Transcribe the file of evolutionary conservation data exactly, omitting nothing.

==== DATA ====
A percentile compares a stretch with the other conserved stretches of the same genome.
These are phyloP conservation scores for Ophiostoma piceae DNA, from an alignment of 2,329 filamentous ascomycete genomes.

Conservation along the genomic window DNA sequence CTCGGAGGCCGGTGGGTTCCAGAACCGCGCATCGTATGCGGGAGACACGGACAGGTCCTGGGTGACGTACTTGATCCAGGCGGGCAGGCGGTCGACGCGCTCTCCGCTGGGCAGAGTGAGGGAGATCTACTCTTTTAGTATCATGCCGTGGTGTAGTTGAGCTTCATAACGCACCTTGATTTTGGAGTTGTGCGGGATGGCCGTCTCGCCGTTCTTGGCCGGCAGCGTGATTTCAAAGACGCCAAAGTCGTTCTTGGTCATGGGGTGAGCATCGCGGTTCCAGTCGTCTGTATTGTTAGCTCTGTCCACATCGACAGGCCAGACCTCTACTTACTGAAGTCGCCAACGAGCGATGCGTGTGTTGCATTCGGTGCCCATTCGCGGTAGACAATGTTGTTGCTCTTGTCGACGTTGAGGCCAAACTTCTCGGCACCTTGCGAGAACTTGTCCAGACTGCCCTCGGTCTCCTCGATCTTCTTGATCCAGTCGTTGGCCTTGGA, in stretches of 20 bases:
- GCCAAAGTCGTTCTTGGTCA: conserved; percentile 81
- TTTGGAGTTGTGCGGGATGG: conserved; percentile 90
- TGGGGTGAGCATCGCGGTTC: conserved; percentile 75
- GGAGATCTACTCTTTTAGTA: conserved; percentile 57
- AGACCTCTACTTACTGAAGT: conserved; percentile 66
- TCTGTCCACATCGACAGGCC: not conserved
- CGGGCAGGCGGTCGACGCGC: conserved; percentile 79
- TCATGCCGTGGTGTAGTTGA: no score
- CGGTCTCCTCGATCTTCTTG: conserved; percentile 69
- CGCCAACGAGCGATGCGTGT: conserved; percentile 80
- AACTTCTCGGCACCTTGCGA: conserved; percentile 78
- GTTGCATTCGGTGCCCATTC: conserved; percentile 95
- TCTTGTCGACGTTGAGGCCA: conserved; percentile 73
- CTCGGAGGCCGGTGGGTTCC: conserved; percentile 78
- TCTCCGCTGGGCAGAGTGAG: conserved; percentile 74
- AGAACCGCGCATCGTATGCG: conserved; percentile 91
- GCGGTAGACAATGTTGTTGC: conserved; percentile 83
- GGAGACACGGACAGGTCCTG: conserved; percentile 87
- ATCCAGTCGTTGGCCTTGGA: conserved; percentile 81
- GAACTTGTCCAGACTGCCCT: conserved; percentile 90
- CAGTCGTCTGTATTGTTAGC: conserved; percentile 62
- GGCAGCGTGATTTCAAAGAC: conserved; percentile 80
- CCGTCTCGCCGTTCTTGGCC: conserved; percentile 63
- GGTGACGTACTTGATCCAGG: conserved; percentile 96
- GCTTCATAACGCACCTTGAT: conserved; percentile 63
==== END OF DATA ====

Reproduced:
A percentile compares a stretch with the other conserved stretches of the same genome.
These are phyloP conservation scores for Ophiostoma piceae DNA, from an alignment of 2,329 filamentous ascomycete genomes.

Conservation along the genomic window DNA sequence CTCGGAGGCCGGTGGGTTCCAGAACCGCGCATCGTATGCGGGAGACACGGACAGGTCCTGGGTGACGTACTTGATCCAGGCGGGCAGGCGGTCGACGCGCTCTCCGCTGGGCAGAGTGAGGGAGATCTACTCTTTTAGTATCATGCCGTGGTGTAGTTGAGCTTCATAACGCACCTTGATTTTGGAGTTGTGCGGGATGGCCGTCTCGCCGTTCTTGGCCGGCAGCGTGATTTCAAAGACGCCAAAGTCGTTCTTGGTCATGGGGTGAGCATCGCGGTTCCAGTCGTCTGTATTGTTAGCTCTGTCCACATCGACAGGCCAGACCTCTACTTACTGAAGTCGCCAACGAGCGATGCGTGTGTTGCATTCGGTGCCCATTCGCGGTAGACAATGTTGTTGCTCTTGTCGACGTTGAGGCCAAACTTCTCGGCACCTTGCGAGAACTTGTCCAGACTGCCCTCGGTCTCCTCGATCTTCTTGATCCAGTCGTTGGCCTTGGA, in stretches of 20 bases:
- GCCAAAGTCGTTCTTGGTCA: conserved; percentile 81
- TTTGGAGTTGTGCGGGATGG: conserved; percentile 90
- TGGGGTGAGCATCGCGGTTC: conserved; percentile 75
- GGAGATCTACTCTTTTAGTA: conserved; percentile 57
- AGACCTCTACTTACTGAAGT: conserved; percentile 66
- TCTGTCCACATCGACAGGCC: not conserved
- CGGGCAGGCGGTCGACGCGC: conserved; percentile 79
- TCATGCCGTGGTGTAGTTGA: no score
- CGGTCTCCTCGATCTTCTTG: conserved; percentile 69
- CGCCAACGAGCGATGCGTGT: conserved; percentile 80
- AACTTCTCGGCACCTTGCGA: conserved; percentile 78
- GTTGCATTCGGTGCCCATTC: conserved; percentile 95
- TCTTGTCGACGTTGAGGCCA: conserved; percentile 73
- CTCGGAGGCCGGTGGGTTCC: conserved; percentile 78
- TCTCCGCTGGGCAGAGTGAG: conserved; percentile 74
- AGAACCGCGCATCGTATGCG: conserved; percentile 91
- GCGGTAGACAATGTTGTTGC: conserved; percentile 83
- GGAGACACGGACAGGTCCTG: conserved; percentile 87
- ATCCAGTCGTTGGCCTTGGA: conserved; percentile 81
- GAACTTGTCCAGACTGCCCT: conserved; percentile 90
- CAGTCGTCTGTATTGTTAGC: conserved; percentile 62
- GGCAGCGTGATTTCAAAGAC: conserved; percentile 80
- CCGTCTCGCCGTTCTTGGCC: conserved; percentile 63
- GGTGACGTACTTGATCCAGG: conserved; percentile 96
- GCTTCATAACGCACCTTGAT: conserved; percentile 63